“Once exposed, some data can be used in perpetuity for future crime, particularly in cases of identity theft, blackmail, or extortion. A victim’s real name and home address can be difficult to change, unlike stolen credentials which are easily updated.”

ASD Cyber Threat Report 2022-2023

Ransomware is increasingly common (and devastating)

As for ransomware, ASD has dubbed it “the most destructive cybercrime threat” this financial year. It recorded 118 ransomware incidents, which is around 10% of all cybersecurity incidents.

A quarter of these reports involved confirmed data exfiltration, where the cybercriminal extorts the target for both data decryption and a promise not to publish the data. In other words, it would be like if someone stole your passport and demanded you pay money to give it back – and also charged extra in exchange for their promise not to scan the passport and share it widely on the internet.

How to mitigate cybercrime risks

ASD emphasises that many businesses and individuals are at risk due to unpatched software, with some threat actors launching attacks within hours. It reiterates the importance of implementing the Essential Eight as part of your mitigation strategy.

The report also suggests a few other controls that could lower your risk of falling victim. For finance leaders, the most relevant of those controls are:

  • Use multi-factor authentication (MFA)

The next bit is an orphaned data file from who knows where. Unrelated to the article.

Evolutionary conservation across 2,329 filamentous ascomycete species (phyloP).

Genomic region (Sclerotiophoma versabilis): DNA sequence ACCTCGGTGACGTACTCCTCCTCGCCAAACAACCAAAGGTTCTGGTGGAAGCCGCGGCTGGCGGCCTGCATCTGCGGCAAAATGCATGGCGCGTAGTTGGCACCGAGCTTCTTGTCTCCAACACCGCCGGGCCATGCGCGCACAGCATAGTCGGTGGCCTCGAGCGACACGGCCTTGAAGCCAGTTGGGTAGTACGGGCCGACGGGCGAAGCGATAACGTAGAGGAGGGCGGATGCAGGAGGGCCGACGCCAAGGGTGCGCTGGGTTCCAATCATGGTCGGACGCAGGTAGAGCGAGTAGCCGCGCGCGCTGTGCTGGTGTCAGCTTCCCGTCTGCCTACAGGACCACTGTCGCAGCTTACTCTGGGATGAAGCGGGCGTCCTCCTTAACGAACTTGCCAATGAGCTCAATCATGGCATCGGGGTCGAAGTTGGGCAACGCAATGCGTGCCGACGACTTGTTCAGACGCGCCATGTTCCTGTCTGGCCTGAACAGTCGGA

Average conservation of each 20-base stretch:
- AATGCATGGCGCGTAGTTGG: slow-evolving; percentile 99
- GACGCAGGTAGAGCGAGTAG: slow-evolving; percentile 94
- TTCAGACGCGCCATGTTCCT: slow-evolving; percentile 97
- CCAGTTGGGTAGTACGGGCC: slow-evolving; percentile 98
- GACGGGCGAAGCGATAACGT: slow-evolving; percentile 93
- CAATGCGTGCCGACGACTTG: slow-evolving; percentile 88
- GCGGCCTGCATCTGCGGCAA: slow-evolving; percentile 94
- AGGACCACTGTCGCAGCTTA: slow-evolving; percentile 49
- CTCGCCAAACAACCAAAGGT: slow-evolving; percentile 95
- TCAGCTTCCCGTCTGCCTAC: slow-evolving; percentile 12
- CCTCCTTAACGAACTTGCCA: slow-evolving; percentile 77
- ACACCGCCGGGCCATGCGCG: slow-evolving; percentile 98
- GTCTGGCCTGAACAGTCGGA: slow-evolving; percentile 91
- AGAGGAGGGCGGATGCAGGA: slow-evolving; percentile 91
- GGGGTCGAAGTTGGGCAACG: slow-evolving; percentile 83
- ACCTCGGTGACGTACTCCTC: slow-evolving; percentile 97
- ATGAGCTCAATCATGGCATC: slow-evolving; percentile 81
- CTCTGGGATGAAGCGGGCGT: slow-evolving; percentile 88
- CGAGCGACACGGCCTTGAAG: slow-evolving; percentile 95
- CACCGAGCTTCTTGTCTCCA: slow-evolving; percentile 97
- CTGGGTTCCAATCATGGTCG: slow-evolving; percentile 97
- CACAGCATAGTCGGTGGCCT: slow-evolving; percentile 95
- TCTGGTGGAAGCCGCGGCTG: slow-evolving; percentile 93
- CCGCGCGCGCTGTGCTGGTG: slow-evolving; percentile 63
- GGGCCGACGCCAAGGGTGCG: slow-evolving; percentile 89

• Enforce strong password policies
  • Mandate training to help staff recognise phishing or social engineering tactics

AP and finance professionals are frequent cybercrime targets since they tend to be the gatekeepers of an organisation’s finances. While strong security strategies and good cybersecurity hygiene can help protect your entire organisation, finance leaders also need to think of ways to establish or strengthen the final guardrails that can stop a scammer from stealing what most of them are after: your money.

To do this, finance teams should take the following steps.

  • Develop or refine a unified cybercrime strategy. In a recent survey, we found that only half of organisations employ a cybercrime strategy developed in collaboration with IT or security. A CFO-led strategy can align your financial controls and cybersecurity strategy, ensuring there are no gaps for criminals to exploit.
  • Strengthen and test your financial controls. Eftsure has found that over 40% of organisations aren’t using segregation of duties policies, and even fewer are using call-back controls. Update these critical controls and then regularly pressure-test them to see how they stand up against evolving cyber threats.
  • Cultivate a security culture. Staff need to be regularly updated on the latest in cyber risks and scam tactics, but you also need a culture in which people feel comfortable speaking up when something doesn’t look right. That means encouraging them to come forward if they think they might have already clicked the wrong link or given information to the wrong person.